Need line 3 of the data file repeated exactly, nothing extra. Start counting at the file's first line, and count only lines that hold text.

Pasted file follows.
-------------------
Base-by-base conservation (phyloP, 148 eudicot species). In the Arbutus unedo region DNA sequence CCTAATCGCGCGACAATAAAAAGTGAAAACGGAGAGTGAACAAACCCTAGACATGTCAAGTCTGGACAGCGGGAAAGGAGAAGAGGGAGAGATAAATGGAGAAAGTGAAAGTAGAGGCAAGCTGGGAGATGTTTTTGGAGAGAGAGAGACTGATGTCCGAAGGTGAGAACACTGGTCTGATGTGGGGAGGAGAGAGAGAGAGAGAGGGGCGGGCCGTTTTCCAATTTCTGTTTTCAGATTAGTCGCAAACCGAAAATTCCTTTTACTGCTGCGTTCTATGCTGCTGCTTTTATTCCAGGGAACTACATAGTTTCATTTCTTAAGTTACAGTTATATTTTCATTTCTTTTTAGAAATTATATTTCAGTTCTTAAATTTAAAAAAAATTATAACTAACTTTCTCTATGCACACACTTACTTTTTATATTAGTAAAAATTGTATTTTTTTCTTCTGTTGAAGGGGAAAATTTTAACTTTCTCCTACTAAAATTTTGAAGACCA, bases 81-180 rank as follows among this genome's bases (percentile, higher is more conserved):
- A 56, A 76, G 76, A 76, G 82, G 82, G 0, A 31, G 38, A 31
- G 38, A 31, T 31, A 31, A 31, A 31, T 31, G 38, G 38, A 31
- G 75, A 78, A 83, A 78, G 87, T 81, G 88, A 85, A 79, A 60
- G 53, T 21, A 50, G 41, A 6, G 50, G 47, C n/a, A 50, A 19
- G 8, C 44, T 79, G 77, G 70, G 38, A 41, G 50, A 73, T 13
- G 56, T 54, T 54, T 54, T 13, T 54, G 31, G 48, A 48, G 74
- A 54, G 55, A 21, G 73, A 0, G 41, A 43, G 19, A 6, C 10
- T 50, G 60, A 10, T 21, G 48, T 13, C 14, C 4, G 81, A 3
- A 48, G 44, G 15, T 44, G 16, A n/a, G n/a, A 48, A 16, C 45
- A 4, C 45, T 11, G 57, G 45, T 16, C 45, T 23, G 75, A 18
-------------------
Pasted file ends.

- G 38, A 31, T 31, A 31, A 31, A 31, T 31, G 38, G 38, A 31